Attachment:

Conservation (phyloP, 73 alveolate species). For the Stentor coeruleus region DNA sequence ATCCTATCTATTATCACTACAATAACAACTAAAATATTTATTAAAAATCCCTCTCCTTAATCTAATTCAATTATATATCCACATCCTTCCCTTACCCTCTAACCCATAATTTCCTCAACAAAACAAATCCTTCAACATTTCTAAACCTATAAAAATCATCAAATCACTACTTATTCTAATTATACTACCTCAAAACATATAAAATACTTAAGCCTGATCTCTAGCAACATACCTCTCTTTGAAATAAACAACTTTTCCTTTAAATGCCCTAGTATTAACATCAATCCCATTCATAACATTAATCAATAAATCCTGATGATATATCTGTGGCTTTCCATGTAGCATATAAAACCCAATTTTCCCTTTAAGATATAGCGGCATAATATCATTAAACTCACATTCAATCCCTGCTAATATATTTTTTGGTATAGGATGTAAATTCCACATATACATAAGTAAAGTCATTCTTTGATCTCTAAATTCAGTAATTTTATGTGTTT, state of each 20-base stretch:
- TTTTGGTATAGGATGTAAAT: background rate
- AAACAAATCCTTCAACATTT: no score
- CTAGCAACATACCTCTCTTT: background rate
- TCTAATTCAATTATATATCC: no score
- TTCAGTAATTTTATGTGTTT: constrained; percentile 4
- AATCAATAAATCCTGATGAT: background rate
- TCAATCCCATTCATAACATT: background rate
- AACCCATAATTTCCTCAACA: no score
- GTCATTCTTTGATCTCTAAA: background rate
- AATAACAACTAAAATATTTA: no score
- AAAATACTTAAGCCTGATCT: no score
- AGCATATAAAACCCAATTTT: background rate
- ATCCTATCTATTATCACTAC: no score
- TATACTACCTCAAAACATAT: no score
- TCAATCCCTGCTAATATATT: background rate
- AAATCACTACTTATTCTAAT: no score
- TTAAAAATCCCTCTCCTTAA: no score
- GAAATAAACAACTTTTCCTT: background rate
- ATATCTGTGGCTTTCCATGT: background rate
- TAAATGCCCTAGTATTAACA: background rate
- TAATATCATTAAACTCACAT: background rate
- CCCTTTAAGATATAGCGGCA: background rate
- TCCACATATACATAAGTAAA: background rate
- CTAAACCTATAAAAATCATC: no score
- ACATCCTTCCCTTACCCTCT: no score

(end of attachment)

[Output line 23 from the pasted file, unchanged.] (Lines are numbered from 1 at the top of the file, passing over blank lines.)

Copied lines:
- CCCTTTAAGATATAGCGGCA: background rate